KDP Rocket

Review of KDP Rocket

In order to sell books, my books need to be visible in order to be discovered. One way to do that is through searching on Amazon. Another is through advertising, and in this review, I am referring to advertising through Amazon Marketing Services (AMS).

Each Kindle Direct Published (KDP) book on Amazon has seven keywords (or phrases) associated with it that help with visibility. KDP Rocket is a software product that helps find the best seven keywords to associate with my KDP books. The software’s creator and frontman, Dave Chesson, is friendly, personable, and goes out of his way to help, whether answering questions, or being receptive to ideas.

The problem

I had been struggling with these seven keywords for six months, convinced that I could do it myself. But trying to think like a reader looking for my books was difficult. I also tried other methods like stuffing as many keywords as possible into those seven fields, all with limited success (more information on that at Evenstar’s Monster Post on Amazon Keywords at KBoards). I decided to try KDP Rocket.

The software

KDP Rocket is simple to use and has no learning curve at all. Seriously. The screen layout is simple, pleasing, and reflects Dave’s amiable attitude. I can do only four things with KDP Rocket: search keyword ideas, search competition for a keyword, generate keywords for AMS ads, and search for top categories. And it couldn’t be easier because it’s all in front of me.

Keyword Searches (previously Idea Search):
KDP Rocket Idea SearchI enter an idea (eg. cryptozoology), click “Go Get ‘Em Rocket” and a large list of keywords are returned. The top of the list features keywords that people are actively searching for on Amazon. Tacked onto the bottom are keywords people are searching for on Google. This information is gold, akin to reading a customer’s mind. These are the keywords I had been searching for but remained out of my grasp because I could come up with all the variations.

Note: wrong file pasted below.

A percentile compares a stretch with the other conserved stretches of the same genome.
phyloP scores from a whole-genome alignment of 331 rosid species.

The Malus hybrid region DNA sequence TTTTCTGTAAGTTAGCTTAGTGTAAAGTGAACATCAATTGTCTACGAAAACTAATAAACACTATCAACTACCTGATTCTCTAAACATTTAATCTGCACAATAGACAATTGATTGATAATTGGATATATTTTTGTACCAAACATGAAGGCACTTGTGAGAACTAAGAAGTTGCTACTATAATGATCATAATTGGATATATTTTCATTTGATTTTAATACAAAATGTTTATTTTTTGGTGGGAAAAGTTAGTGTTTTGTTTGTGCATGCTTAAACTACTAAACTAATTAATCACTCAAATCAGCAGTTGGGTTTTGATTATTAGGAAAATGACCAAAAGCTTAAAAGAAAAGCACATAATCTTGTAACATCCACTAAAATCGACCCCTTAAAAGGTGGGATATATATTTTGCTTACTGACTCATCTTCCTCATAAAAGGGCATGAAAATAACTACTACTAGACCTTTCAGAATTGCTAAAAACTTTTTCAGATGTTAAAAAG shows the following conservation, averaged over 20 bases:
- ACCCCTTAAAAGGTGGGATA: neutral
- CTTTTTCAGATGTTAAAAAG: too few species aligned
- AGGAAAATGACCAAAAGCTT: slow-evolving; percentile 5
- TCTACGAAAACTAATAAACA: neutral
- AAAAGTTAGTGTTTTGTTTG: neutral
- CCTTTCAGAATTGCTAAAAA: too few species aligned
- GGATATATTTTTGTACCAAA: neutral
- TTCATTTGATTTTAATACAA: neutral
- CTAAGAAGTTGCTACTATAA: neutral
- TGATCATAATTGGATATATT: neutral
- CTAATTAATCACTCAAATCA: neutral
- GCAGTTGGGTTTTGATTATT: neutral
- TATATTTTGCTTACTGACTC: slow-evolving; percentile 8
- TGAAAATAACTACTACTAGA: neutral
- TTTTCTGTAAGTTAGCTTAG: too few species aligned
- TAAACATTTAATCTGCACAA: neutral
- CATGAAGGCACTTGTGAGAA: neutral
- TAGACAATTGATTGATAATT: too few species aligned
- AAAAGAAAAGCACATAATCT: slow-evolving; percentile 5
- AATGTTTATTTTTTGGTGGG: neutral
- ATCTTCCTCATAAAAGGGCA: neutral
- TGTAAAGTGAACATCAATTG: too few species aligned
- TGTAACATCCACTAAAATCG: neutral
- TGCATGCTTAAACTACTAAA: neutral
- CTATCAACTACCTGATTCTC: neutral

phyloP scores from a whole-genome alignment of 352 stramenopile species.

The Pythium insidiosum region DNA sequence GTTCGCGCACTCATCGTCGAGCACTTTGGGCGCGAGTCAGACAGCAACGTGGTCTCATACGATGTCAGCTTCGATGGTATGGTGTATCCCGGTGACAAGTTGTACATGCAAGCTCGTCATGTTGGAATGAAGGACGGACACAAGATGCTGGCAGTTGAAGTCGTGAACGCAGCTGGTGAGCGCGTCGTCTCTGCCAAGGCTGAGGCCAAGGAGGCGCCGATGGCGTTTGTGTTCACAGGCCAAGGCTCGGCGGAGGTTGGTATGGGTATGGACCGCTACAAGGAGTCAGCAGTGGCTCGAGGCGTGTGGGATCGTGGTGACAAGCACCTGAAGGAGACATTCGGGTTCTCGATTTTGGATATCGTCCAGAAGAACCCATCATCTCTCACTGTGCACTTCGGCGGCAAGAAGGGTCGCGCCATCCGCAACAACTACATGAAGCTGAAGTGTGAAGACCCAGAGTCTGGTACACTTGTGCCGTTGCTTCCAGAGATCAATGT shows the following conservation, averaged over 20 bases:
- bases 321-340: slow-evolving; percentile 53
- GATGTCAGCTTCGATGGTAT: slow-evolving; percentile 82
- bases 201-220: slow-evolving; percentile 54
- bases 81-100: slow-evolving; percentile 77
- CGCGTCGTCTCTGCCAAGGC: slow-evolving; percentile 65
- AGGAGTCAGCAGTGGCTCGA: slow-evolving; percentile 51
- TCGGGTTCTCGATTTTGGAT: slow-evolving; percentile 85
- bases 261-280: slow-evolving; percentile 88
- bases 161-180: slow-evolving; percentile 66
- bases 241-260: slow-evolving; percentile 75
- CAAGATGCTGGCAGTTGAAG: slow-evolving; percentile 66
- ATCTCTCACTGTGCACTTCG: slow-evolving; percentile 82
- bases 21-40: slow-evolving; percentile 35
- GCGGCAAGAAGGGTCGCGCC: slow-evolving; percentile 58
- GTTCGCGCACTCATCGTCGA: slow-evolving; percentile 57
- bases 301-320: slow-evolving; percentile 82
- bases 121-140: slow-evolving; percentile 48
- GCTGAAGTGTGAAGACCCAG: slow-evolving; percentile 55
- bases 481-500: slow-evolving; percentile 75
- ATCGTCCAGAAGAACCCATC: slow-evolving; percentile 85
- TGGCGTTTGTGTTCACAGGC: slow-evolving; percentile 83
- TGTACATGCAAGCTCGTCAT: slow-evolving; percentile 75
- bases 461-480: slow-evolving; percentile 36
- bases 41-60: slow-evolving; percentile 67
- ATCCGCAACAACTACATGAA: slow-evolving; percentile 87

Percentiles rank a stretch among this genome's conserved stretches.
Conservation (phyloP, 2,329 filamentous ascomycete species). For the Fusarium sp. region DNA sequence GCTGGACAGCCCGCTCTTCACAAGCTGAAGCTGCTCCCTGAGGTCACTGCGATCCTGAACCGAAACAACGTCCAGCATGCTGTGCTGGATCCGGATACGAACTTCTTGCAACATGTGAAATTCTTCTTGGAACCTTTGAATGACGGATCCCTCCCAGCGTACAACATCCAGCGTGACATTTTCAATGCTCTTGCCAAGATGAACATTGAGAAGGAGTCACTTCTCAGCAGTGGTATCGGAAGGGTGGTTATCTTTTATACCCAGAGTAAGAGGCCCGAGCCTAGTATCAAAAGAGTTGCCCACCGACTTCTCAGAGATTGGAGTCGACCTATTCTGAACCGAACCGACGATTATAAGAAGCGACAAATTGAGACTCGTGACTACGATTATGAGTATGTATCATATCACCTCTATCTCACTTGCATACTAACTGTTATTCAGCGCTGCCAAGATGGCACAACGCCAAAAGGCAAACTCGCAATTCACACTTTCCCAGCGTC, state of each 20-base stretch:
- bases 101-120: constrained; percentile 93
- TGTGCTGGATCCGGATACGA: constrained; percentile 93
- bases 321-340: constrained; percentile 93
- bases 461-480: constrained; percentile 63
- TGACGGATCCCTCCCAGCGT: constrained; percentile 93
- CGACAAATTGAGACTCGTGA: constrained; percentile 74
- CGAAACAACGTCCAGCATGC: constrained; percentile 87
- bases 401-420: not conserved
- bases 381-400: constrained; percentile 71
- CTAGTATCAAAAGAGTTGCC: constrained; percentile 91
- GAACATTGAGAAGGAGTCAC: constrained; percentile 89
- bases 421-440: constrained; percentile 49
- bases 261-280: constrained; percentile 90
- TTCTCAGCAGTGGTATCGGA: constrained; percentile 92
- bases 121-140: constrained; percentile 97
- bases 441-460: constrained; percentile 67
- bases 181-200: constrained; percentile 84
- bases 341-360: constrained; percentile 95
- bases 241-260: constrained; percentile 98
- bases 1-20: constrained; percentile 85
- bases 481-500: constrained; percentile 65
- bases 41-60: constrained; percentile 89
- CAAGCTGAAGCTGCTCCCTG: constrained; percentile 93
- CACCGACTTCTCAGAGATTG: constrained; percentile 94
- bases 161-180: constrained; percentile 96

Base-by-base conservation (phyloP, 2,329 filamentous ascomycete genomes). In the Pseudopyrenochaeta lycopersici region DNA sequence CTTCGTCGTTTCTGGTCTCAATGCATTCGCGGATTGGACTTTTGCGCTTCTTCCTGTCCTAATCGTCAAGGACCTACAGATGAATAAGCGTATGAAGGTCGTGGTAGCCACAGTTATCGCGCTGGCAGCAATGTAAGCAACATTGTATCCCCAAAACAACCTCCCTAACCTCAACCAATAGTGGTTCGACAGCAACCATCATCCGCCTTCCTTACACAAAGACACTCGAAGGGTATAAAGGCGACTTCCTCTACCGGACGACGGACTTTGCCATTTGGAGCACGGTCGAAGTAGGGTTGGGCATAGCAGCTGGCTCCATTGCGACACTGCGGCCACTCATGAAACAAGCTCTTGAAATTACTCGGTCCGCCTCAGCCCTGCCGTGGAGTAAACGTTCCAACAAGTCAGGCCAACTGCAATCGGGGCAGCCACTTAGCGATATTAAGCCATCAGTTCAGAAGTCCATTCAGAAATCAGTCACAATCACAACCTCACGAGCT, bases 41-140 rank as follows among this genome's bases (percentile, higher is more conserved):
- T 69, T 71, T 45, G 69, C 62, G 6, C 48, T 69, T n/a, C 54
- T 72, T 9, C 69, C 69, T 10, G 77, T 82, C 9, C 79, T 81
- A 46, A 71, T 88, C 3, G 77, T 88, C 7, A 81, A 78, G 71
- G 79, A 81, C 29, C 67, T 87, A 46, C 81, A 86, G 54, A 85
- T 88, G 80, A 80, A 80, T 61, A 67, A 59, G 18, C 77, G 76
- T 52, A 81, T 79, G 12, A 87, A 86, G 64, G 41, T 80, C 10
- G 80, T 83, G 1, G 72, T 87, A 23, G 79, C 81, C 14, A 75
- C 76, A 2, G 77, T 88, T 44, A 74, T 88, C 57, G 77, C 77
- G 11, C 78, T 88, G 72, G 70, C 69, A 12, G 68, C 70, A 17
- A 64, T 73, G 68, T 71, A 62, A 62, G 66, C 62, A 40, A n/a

For each keyword, various statistics are returned including number of competitors and number of searches per month for Google and Amazon (estimated). After clicking the box labeled “Analyze”, more data is pulled, showing average monthly earnings and a competitive score. If any keywords look promising, I can click “Check Competition” for more information.

Competitor Analyzer:
KDP Rocket Competition SearchEither coming from the Keyword (Idea) Search tab or starting a fresh competition search, the top ten books that match those keywords are displayed. This is exactly what I would see if I entered that keyword into a Kindle search at Amazon.com (in private browsing mode.) With this data, I can see what books I’d be competing with, their Amazon best seller rank, estimated daily sales and other data.

I can click on a title and see a cover thumbnail and I can also see all the competition’s categories. Clicking on a category pulls up the Amazon Best Sellers list for that category. Knowing the ranks of my own books, I can judge whether I’d be able to realistically claim a spot in this list.

AMS Keyword Searches:
KDP Rocket AMS Keyword SearchWhile finding the seven keyword phrases for each of my books is important, so is finding keywords to target AMS advertising. This is where KDP Rocket puzzles me a bit. Presently, I visit Amazon’s Best Sellers lists, my books’ “Also Bought” lists, sometimes Google AdWords’ keyword planner, and YASIV.com to collect keywords. It’s a time consuming task. KDP Rocket streamlines that workflow.